Factors Involved in the Selective Toxicity of Mephosfolan to Southern Armyworms and Tobacco Budworms (Lepidoptera: Noctuidae)

Authors: Hollingshaus, J. G.; Sander, G.; Little, R. J.

Source: Journal of Economic Entomology, Volume 77, Number 6, December 1984 , pp. 1393-1399(7)

Publisher: Entomological Society of America

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Mephosfolan rapidly penetrated the cuticle of Spodoptera eridania (Cramer); from 35 to 40% of the applied dose was recovered in the tissues and from 60 to 65% was recovered in the external rinse 3 h after treatment. After 24 h, more than 70% of the dose was excreted, whereas from 10 to 15% remained in the tissues. In contrast, from 80 to 85% of the applied dose was recovered in the external rinse of Heliothis virescens (F.) after 3 h; from 75 to 80% was recovered after 24 h. Less than 10% of the dose was recoverable in tissues of H. virescens at any given time. This suggests differences in penetration account for much of the selective toxicity of mephosfolan to S. eridania. The actual concentration of mephosfolan in the tissues of each species after topical application of an LD25 indicated that S. eridania is approximately 4-fold more sensitive to mephosfolan than is H. virescens. Since an unextractable residue was associated with precipitable protein in the tissues of both species, at least part of the mephosfolan molecule might be bound to protein. A possible explanation for this binding is described with respect to the development of resistance.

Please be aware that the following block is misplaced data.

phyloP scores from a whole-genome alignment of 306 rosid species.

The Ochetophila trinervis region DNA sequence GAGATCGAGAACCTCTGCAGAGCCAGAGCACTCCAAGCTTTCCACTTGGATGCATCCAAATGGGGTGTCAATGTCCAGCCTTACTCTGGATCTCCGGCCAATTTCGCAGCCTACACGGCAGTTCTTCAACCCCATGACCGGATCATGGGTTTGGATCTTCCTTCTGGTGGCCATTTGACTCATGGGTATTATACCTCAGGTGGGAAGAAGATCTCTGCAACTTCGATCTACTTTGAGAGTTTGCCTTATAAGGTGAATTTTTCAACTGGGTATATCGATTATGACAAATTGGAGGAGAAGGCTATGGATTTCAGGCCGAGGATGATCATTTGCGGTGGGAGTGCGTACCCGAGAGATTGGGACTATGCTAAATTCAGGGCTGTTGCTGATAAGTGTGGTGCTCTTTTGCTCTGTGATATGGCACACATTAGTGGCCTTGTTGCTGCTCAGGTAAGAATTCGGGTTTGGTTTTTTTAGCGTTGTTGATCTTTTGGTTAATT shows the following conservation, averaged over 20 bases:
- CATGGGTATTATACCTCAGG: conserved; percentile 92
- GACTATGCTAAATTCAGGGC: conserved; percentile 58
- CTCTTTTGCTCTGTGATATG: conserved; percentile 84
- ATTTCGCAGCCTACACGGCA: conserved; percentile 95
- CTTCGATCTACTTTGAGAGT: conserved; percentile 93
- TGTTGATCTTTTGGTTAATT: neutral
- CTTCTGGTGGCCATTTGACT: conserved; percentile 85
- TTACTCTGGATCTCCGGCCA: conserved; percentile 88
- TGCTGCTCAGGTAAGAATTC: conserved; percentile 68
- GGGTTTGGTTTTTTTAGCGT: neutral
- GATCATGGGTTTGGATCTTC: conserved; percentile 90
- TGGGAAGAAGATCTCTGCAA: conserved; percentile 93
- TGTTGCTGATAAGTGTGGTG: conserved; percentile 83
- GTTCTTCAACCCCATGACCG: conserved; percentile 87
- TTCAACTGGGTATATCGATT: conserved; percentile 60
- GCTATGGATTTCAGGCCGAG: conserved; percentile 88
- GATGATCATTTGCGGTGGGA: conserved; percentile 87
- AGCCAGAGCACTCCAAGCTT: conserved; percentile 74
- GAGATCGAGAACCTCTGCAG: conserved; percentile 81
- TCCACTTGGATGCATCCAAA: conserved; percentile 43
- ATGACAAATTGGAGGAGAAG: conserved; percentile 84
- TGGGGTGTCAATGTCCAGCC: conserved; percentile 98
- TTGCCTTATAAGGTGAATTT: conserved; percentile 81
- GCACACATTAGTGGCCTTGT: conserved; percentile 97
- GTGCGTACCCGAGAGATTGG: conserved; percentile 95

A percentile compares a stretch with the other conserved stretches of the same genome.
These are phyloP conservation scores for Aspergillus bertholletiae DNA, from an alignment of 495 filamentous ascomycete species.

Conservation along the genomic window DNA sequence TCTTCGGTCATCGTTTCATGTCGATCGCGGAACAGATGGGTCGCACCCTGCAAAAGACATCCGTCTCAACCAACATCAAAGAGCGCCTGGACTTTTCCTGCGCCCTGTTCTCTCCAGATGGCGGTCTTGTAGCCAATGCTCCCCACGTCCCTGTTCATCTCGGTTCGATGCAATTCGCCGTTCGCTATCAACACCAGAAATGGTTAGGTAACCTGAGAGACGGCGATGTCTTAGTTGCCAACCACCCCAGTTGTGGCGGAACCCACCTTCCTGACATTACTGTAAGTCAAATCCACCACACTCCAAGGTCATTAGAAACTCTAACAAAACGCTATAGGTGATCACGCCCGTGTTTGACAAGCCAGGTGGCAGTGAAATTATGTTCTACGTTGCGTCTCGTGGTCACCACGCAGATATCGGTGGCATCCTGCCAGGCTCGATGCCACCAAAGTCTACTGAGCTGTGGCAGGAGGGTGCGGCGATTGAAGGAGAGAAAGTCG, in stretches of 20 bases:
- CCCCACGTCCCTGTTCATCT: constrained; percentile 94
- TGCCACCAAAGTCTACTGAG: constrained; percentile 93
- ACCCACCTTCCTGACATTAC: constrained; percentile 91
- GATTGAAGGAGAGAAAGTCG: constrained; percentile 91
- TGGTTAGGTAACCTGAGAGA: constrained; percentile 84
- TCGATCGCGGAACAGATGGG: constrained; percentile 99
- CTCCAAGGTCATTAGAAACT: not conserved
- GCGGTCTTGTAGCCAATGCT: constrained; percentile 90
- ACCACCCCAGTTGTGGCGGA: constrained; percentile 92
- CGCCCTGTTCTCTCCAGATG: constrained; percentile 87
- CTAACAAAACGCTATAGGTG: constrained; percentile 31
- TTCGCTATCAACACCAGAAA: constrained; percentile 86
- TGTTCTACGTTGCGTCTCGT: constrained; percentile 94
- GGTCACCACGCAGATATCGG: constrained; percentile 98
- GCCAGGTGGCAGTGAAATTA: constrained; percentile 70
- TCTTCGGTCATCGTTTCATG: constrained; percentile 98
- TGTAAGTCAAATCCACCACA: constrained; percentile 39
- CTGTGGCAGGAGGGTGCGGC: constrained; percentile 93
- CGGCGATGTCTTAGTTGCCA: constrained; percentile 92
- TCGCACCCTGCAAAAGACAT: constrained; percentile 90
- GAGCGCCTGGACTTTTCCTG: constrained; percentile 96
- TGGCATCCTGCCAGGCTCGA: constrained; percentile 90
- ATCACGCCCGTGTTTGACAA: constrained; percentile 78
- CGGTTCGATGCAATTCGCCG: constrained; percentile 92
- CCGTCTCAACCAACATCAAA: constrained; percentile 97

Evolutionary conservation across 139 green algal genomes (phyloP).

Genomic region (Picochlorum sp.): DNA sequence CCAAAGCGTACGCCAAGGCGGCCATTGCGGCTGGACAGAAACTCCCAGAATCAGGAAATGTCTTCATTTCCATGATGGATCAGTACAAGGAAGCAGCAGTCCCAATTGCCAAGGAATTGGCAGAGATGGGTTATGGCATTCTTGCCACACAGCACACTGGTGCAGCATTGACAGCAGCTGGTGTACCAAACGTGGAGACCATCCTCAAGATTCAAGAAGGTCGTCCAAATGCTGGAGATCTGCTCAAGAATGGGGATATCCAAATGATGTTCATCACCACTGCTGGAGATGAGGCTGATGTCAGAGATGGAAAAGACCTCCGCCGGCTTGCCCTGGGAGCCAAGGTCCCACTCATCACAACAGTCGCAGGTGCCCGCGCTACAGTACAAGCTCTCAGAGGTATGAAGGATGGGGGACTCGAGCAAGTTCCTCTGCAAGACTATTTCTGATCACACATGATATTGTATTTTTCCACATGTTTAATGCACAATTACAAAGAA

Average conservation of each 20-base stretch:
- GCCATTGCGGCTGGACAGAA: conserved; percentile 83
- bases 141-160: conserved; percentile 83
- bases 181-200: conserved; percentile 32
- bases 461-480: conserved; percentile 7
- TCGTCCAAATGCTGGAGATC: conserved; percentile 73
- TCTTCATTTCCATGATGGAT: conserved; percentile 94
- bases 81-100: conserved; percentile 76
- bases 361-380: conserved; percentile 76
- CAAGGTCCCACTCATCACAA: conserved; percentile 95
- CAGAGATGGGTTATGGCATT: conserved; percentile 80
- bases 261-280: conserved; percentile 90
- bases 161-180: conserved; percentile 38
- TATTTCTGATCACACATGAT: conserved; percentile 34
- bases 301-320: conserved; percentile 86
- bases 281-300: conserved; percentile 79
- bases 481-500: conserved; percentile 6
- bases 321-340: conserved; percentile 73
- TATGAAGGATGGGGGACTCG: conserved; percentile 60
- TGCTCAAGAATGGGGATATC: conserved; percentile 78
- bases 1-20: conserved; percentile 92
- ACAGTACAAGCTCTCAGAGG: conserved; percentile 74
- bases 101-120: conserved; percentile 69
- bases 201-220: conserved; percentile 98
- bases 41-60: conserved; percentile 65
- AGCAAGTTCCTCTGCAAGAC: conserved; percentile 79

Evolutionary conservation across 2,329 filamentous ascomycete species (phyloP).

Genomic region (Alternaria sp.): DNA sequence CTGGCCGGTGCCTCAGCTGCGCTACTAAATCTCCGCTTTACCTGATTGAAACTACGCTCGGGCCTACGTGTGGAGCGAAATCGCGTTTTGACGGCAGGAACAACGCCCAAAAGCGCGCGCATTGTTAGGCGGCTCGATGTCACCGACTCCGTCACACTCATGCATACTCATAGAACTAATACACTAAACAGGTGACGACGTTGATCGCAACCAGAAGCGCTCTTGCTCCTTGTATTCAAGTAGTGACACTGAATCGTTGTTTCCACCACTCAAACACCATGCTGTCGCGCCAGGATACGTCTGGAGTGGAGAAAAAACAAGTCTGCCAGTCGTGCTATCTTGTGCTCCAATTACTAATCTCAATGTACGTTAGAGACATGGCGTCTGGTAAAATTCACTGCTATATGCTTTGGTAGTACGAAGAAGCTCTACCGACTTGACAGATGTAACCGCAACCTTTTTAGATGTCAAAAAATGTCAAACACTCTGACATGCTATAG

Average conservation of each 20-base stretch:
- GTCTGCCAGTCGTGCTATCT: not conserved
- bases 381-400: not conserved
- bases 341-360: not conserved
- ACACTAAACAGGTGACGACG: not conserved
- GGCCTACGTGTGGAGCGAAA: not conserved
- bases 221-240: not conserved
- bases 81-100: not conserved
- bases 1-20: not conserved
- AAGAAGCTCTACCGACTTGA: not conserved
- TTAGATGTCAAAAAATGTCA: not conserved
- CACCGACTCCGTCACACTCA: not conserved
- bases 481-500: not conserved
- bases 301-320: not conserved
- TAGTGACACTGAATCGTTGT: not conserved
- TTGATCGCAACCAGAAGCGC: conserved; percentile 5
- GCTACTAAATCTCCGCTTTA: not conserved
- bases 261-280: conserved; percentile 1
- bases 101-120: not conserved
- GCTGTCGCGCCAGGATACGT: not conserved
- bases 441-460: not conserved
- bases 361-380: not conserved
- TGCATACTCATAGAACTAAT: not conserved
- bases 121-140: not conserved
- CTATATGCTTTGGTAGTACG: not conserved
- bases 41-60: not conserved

Document Type: Research Article

Publication date: December 1, 1984

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  • Journal of Economic Entomology is published bimonthly in February, April, June, August, October, and December. The journal publishes articles on the economic significance of insects and is divided into the following sections: apiculture & social insects; arthropods in relation to plant disease; forum; insecticide resistance and resistance management; ecotoxicology; biological and microbial control; ecology and behavior; sampling and biostatistics; household and structural insects; medical entomology; molecular entomology; veterinary entomology; forest entomology; horticultural entomology; field and forage crops, and small grains; stored-product; commodity treatment and quarantine entomology; and plant resistance. In addition to research papers, Journal of Economic Entomology publishes Letters to the Editor, interpretive articles in a Forum section, Short Communications, Rapid Communications, and Book Reviews.
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